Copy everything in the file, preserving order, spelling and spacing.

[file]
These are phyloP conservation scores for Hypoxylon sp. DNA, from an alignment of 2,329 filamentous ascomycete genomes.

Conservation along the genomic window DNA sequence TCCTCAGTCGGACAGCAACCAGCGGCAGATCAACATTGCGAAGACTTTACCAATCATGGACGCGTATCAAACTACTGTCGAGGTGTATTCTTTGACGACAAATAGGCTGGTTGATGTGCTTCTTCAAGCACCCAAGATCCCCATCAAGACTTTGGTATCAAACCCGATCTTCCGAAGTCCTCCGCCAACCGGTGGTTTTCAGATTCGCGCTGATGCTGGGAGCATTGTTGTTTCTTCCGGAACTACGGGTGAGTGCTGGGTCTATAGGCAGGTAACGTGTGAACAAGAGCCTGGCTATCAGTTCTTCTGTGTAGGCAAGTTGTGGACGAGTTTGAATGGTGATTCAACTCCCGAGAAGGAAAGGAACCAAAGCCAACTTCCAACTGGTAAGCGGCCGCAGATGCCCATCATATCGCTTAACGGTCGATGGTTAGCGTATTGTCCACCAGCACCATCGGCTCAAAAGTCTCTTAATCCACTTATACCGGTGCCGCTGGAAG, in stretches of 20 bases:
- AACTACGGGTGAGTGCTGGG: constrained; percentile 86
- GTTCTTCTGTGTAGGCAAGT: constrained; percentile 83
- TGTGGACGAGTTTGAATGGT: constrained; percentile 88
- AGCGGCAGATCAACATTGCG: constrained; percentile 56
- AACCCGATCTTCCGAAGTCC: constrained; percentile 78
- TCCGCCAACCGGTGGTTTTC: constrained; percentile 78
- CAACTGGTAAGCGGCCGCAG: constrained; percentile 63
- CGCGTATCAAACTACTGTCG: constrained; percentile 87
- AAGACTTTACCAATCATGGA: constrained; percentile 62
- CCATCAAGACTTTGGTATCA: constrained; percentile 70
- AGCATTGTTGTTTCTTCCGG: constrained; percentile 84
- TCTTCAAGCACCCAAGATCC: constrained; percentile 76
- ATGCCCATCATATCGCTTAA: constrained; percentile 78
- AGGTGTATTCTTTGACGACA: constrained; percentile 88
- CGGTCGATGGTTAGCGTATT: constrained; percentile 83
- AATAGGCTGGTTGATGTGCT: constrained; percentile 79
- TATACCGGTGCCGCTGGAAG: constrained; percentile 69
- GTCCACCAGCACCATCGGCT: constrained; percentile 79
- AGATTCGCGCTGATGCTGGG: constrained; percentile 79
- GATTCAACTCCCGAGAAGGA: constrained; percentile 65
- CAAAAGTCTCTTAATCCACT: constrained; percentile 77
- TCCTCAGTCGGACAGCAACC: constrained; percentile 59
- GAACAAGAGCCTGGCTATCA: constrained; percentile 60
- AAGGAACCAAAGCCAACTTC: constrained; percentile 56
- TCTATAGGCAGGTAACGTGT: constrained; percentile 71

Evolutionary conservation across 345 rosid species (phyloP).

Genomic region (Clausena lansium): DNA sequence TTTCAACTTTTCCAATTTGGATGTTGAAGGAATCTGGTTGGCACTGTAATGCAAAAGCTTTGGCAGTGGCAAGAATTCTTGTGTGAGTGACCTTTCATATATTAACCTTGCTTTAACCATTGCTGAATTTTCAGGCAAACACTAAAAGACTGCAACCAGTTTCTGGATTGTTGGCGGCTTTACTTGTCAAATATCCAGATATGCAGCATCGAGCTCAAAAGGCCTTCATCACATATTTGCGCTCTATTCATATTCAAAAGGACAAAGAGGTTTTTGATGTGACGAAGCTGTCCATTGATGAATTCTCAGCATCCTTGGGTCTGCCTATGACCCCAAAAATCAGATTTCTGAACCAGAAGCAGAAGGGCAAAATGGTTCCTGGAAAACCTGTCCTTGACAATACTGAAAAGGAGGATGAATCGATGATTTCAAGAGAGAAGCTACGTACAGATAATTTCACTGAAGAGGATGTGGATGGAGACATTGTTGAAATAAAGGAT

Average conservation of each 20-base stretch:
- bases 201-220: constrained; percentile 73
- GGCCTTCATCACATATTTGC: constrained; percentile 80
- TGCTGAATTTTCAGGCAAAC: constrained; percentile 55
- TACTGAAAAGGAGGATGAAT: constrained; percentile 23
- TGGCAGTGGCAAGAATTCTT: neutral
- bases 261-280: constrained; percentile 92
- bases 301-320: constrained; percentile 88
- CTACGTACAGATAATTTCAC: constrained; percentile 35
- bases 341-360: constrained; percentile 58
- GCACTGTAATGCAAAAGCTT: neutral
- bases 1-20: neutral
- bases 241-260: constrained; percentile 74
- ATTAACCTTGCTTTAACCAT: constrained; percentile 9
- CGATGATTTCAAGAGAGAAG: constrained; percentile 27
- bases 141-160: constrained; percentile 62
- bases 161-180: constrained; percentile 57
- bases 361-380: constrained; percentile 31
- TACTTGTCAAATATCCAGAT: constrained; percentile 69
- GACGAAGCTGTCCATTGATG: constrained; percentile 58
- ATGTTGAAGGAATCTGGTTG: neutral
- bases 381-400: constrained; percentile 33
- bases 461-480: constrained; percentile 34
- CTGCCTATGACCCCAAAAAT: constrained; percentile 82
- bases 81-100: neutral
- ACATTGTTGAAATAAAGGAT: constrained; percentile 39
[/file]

These are phyloP conservation scores for Hypoxylon sp. DNA, from an alignment of 2,329 filamentous ascomycete genomes.

Conservation along the genomic window DNA sequence TCCTCAGTCGGACAGCAACCAGCGGCAGATCAACATTGCGAAGACTTTACCAATCATGGACGCGTATCAAACTACTGTCGAGGTGTATTCTTTGACGACAAATAGGCTGGTTGATGTGCTTCTTCAAGCACCCAAGATCCCCATCAAGACTTTGGTATCAAACCCGATCTTCCGAAGTCCTCCGCCAACCGGTGGTTTTCAGATTCGCGCTGATGCTGGGAGCATTGTTGTTTCTTCCGGAACTACGGGTGAGTGCTGGGTCTATAGGCAGGTAACGTGTGAACAAGAGCCTGGCTATCAGTTCTTCTGTGTAGGCAAGTTGTGGACGAGTTTGAATGGTGATTCAACTCCCGAGAAGGAAAGGAACCAAAGCCAACTTCCAACTGGTAAGCGGCCGCAGATGCCCATCATATCGCTTAACGGTCGATGGTTAGCGTATTGTCCACCAGCACCATCGGCTCAAAAGTCTCTTAATCCACTTATACCGGTGCCGCTGGAAG, in stretches of 20 bases:
- AACTACGGGTGAGTGCTGGG: constrained; percentile 86
- GTTCTTCTGTGTAGGCAAGT: constrained; percentile 83
- TGTGGACGAGTTTGAATGGT: constrained; percentile 88
- AGCGGCAGATCAACATTGCG: constrained; percentile 56
- AACCCGATCTTCCGAAGTCC: constrained; percentile 78
- TCCGCCAACCGGTGGTTTTC: constrained; percentile 78
- CAACTGGTAAGCGGCCGCAG: constrained; percentile 63
- CGCGTATCAAACTACTGTCG: constrained; percentile 87
- AAGACTTTACCAATCATGGA: constrained; percentile 62
- CCATCAAGACTTTGGTATCA: constrained; percentile 70
- AGCATTGTTGTTTCTTCCGG: constrained; percentile 84
- TCTTCAAGCACCCAAGATCC: constrained; percentile 76
- ATGCCCATCATATCGCTTAA: constrained; percentile 78
- AGGTGTATTCTTTGACGACA: constrained; percentile 88
- CGGTCGATGGTTAGCGTATT: constrained; percentile 83
- AATAGGCTGGTTGATGTGCT: constrained; percentile 79
- TATACCGGTGCCGCTGGAAG: constrained; percentile 69
- GTCCACCAGCACCATCGGCT: constrained; percentile 79
- AGATTCGCGCTGATGCTGGG: constrained; percentile 79
- GATTCAACTCCCGAGAAGGA: constrained; percentile 65
- CAAAAGTCTCTTAATCCACT: constrained; percentile 77
- TCCTCAGTCGGACAGCAACC: constrained; percentile 59
- GAACAAGAGCCTGGCTATCA: constrained; percentile 60
- AAGGAACCAAAGCCAACTTC: constrained; percentile 56
- TCTATAGGCAGGTAACGTGT: constrained; percentile 71

Evolutionary conservation across 345 rosid species (phyloP).

Genomic region (Clausena lansium): DNA sequence TTTCAACTTTTCCAATTTGGATGTTGAAGGAATCTGGTTGGCACTGTAATGCAAAAGCTTTGGCAGTGGCAAGAATTCTTGTGTGAGTGACCTTTCATATATTAACCTTGCTTTAACCATTGCTGAATTTTCAGGCAAACACTAAAAGACTGCAACCAGTTTCTGGATTGTTGGCGGCTTTACTTGTCAAATATCCAGATATGCAGCATCGAGCTCAAAAGGCCTTCATCACATATTTGCGCTCTATTCATATTCAAAAGGACAAAGAGGTTTTTGATGTGACGAAGCTGTCCATTGATGAATTCTCAGCATCCTTGGGTCTGCCTATGACCCCAAAAATCAGATTTCTGAACCAGAAGCAGAAGGGCAAAATGGTTCCTGGAAAACCTGTCCTTGACAATACTGAAAAGGAGGATGAATCGATGATTTCAAGAGAGAAGCTACGTACAGATAATTTCACTGAAGAGGATGTGGATGGAGACATTGTTGAAATAAAGGAT

Average conservation of each 20-base stretch:
- bases 201-220: constrained; percentile 73
- GGCCTTCATCACATATTTGC: constrained; percentile 80
- TGCTGAATTTTCAGGCAAAC: constrained; percentile 55
- TACTGAAAAGGAGGATGAAT: constrained; percentile 23
- TGGCAGTGGCAAGAATTCTT: neutral
- bases 261-280: constrained; percentile 92
- bases 301-320: constrained; percentile 88
- CTACGTACAGATAATTTCAC: constrained; percentile 35
- bases 341-360: constrained; percentile 58
- GCACTGTAATGCAAAAGCTT: neutral
- bases 1-20: neutral
- bases 241-260: constrained; percentile 74
- ATTAACCTTGCTTTAACCAT: constrained; percentile 9
- CGATGATTTCAAGAGAGAAG: constrained; percentile 27
- bases 141-160: constrained; percentile 62
- bases 161-180: constrained; percentile 57
- bases 361-380: constrained; percentile 31
- TACTTGTCAAATATCCAGAT: constrained; percentile 69
- GACGAAGCTGTCCATTGATG: constrained; percentile 58
- ATGTTGAAGGAATCTGGTTG: neutral
- bases 381-400: constrained; percentile 33
- bases 461-480: constrained; percentile 34
- CTGCCTATGACCCCAAAAAT: constrained; percentile 82
- bases 81-100: neutral
- ACATTGTTGAAATAAAGGAT: constrained; percentile 39